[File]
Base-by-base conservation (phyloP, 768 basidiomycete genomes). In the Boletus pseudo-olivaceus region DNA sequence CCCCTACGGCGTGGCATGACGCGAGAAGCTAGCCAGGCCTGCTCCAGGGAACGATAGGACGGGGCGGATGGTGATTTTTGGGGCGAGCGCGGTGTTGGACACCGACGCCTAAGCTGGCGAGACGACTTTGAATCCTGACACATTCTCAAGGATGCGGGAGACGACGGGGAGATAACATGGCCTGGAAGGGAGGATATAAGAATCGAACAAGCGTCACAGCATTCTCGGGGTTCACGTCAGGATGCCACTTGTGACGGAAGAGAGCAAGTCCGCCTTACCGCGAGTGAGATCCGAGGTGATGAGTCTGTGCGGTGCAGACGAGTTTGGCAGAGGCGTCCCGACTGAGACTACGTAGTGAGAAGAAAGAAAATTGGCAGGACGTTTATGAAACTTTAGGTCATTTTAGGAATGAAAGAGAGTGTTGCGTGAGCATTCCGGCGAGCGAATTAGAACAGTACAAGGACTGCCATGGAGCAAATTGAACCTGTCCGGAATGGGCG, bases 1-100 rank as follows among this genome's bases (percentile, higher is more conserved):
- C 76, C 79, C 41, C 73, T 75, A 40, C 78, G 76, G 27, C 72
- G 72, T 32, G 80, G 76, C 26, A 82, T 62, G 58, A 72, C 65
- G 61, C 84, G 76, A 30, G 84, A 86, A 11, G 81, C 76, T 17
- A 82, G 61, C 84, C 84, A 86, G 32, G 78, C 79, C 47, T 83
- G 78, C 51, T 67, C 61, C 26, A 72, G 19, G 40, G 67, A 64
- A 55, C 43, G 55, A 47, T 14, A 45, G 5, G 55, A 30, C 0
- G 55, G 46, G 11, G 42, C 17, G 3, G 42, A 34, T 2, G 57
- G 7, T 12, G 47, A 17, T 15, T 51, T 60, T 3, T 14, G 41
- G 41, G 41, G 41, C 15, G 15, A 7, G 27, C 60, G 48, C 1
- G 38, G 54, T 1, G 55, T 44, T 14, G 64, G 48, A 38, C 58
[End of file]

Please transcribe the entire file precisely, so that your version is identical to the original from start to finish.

Base-by-base conservation (phyloP, 768 basidiomycete genomes). In the Boletus pseudo-olivaceus region DNA sequence CCCCTACGGCGTGGCATGACGCGAGAAGCTAGCCAGGCCTGCTCCAGGGAACGATAGGACGGGGCGGATGGTGATTTTTGGGGCGAGCGCGGTGTTGGACACCGACGCCTAAGCTGGCGAGACGACTTTGAATCCTGACACATTCTCAAGGATGCGGGAGACGACGGGGAGATAACATGGCCTGGAAGGGAGGATATAAGAATCGAACAAGCGTCACAGCATTCTCGGGGTTCACGTCAGGATGCCACTTGTGACGGAAGAGAGCAAGTCCGCCTTACCGCGAGTGAGATCCGAGGTGATGAGTCTGTGCGGTGCAGACGAGTTTGGCAGAGGCGTCCCGACTGAGACTACGTAGTGAGAAGAAAGAAAATTGGCAGGACGTTTATGAAACTTTAGGTCATTTTAGGAATGAAAGAGAGTGTTGCGTGAGCATTCCGGCGAGCGAATTAGAACAGTACAAGGACTGCCATGGAGCAAATTGAACCTGTCCGGAATGGGCG, bases 1-100 rank as follows among this genome's bases (percentile, higher is more conserved):
- C 76, C 79, C 41, C 73, T 75, A 40, C 78, G 76, G 27, C 72
- G 72, T 32, G 80, G 76, C 26, A 82, T 62, G 58, A 72, C 65
- G 61, C 84, G 76, A 30, G 84, A 86, A 11, G 81, C 76, T 17
- A 82, G 61, C 84, C 84, A 86, G 32, G 78, C 79, C 47, T 83
- G 78, C 51, T 67, C 61, C 26, A 72, G 19, G 40, G 67, A 64
- A 55, C 43, G 55, A 47, T 14, A 45, G 5, G 55, A 30, C 0
- G 55, G 46, G 11, G 42, C 17, G 3, G 42, A 34, T 2, G 57
- G 7, T 12, G 47, A 17, T 15, T 51, T 60, T 3, T 14, G 41
- G 41, G 41, G 41, C 15, G 15, A 7, G 27, C 60, G 48, C 1
- G 38, G 54, T 1, G 55, T 44, T 14, G 64, G 48, A 38, C 58